Now that a vaccine has been licensed for use, with regulators (at least in the UK) satisfied about the safety of the Pfizer vaccine; many are asking, especially given the novelty of the approach and the rapidity of the path from discovery to use, how can we be sure the new vaccines are free from long term side effects? In this post I consider some of the lessons from history and describe the different approaches that will provide answers to address this concern.
Before addressing this topic keep in mind the two issues in the table below
Historically vaccines are generally safe
- There are very few instances of vaccines being linked to long term serious illnesses and this is reassuring
- I have scoured the medical literature and have come up with these two examples of possible problems from mass flu vaccination programmes
- Guillain Barré is a rare paralysing neurological disorder (which can be a complication of flu). The ‘jury is out’ on whether the cases that were seen following that vaccine campaign were due to the vaccine or happened by chance.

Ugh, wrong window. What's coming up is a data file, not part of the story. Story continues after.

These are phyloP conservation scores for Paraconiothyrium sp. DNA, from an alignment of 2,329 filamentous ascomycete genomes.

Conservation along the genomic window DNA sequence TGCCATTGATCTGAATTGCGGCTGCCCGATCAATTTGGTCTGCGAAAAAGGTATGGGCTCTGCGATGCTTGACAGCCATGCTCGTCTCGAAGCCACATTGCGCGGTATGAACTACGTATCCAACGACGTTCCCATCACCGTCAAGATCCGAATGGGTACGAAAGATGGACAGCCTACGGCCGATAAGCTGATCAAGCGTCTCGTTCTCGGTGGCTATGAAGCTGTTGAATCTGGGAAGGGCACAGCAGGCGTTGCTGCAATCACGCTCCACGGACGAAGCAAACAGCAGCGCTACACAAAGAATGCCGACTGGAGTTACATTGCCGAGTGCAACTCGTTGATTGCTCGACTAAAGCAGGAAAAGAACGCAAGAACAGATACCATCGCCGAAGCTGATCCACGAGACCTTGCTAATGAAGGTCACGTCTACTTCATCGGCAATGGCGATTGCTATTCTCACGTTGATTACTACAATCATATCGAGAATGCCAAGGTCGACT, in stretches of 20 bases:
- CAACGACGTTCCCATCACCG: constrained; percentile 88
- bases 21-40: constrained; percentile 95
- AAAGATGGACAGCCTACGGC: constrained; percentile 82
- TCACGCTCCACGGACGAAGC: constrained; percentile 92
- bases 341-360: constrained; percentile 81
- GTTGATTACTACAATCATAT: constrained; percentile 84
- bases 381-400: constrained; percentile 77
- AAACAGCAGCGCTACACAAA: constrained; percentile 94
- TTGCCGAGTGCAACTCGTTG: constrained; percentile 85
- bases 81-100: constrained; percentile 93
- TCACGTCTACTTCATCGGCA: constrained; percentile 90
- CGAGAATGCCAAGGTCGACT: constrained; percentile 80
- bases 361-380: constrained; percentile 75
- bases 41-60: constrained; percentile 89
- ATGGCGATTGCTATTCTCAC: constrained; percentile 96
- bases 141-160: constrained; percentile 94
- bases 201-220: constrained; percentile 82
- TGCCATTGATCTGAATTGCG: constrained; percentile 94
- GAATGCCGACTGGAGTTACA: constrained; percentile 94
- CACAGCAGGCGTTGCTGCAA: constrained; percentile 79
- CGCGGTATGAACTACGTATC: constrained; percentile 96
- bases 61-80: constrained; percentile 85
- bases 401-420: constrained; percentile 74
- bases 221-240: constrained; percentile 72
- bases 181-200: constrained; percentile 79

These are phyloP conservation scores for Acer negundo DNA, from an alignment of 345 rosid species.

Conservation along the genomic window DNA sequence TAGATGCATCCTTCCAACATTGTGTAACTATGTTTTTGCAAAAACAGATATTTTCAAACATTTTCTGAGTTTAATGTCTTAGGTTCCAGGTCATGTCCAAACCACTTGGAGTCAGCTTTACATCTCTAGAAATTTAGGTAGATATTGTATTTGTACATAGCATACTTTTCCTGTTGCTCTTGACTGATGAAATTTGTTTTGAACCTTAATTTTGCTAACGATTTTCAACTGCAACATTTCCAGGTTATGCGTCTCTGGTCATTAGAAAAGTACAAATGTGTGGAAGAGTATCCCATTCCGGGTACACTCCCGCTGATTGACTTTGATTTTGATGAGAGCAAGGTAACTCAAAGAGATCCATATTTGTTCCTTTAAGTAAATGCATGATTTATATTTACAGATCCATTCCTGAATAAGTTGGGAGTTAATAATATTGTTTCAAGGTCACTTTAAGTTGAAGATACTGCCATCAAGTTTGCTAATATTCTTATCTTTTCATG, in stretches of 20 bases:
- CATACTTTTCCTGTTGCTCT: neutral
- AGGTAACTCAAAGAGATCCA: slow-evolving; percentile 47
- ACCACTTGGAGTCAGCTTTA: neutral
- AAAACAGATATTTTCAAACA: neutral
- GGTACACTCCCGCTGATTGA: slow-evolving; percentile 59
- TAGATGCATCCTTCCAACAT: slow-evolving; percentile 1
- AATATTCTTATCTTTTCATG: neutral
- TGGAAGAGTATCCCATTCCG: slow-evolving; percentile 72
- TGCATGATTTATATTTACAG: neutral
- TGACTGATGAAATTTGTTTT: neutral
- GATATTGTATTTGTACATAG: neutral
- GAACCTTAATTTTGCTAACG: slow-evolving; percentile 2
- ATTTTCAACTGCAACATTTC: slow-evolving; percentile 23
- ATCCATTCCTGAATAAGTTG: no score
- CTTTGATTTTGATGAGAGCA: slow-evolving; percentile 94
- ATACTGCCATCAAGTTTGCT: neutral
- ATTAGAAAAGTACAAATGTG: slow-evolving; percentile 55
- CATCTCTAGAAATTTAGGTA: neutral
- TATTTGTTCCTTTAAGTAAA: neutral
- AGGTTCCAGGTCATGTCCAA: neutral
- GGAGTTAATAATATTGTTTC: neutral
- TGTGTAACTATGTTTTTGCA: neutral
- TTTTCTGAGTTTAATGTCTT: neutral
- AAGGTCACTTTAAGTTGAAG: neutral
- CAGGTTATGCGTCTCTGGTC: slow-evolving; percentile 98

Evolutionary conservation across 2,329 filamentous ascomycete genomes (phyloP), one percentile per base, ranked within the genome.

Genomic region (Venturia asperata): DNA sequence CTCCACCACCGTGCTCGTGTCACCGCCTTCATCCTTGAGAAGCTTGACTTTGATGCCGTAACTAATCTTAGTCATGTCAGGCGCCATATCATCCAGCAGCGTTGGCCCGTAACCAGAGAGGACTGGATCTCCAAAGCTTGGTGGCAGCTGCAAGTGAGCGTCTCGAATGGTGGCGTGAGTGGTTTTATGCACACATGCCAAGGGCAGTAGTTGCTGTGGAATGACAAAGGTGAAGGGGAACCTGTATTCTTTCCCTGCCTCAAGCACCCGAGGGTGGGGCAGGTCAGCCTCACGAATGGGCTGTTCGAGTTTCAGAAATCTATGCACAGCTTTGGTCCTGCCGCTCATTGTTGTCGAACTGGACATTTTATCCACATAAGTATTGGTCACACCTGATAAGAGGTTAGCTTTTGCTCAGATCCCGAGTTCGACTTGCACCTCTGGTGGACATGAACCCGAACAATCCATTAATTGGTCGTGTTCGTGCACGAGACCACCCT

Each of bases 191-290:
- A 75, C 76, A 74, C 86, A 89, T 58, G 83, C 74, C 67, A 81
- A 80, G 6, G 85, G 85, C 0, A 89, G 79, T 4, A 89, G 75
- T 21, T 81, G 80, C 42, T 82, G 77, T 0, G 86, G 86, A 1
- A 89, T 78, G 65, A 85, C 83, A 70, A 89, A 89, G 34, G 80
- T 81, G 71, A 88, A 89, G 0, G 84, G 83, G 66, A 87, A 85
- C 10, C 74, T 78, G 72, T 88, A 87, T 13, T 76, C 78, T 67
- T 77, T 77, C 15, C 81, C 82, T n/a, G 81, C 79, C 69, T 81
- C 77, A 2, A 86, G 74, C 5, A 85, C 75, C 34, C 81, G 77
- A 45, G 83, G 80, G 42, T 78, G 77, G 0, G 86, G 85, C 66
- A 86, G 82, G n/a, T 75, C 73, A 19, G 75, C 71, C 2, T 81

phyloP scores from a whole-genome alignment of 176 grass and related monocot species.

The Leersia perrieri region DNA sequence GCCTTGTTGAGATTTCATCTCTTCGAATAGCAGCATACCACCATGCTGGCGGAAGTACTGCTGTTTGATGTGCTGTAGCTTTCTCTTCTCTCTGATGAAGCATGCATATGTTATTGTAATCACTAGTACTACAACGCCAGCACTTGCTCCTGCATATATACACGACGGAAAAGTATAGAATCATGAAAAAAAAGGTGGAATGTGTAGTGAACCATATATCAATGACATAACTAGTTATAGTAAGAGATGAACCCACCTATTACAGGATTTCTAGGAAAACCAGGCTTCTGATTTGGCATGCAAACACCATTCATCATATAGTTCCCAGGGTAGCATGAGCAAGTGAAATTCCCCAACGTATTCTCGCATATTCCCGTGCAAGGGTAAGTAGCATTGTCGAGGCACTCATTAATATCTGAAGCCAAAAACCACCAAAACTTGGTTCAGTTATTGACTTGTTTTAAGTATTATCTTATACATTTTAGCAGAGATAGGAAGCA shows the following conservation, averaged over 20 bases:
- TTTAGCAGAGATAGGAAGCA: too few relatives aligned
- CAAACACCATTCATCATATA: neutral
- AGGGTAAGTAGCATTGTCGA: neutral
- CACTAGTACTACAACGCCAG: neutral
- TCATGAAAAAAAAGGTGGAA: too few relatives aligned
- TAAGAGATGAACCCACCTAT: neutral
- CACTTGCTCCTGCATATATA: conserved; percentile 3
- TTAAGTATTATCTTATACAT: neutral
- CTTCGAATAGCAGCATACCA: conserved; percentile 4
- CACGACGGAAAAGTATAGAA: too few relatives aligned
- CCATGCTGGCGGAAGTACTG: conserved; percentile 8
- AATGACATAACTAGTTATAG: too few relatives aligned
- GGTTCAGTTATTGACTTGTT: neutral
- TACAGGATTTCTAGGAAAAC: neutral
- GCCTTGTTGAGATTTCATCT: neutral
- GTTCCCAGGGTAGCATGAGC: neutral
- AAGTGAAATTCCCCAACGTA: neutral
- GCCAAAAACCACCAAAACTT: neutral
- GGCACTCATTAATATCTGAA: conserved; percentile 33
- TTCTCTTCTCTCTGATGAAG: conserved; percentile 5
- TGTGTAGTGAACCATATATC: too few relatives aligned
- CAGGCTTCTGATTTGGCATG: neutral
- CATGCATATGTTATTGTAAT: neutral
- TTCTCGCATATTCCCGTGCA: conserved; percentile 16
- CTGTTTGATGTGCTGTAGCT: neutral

- I was involved in looking at the data on narcolepsy and H1N1 with the GSK vaccine Pandemrix. To be honest I am still not convinced that the data proves the association was real though the government agreed to pay compensation
- Rumsfeld’s oft quoted statement about ‘unknown unknowns’ is relevant to drug vaccine safety and underpins the rest of this post
- The challenge is that if there are no clues as what might be the specific diseases or problems that result from a vaccine, then we are not sure what we are looking for
- Let me give an example: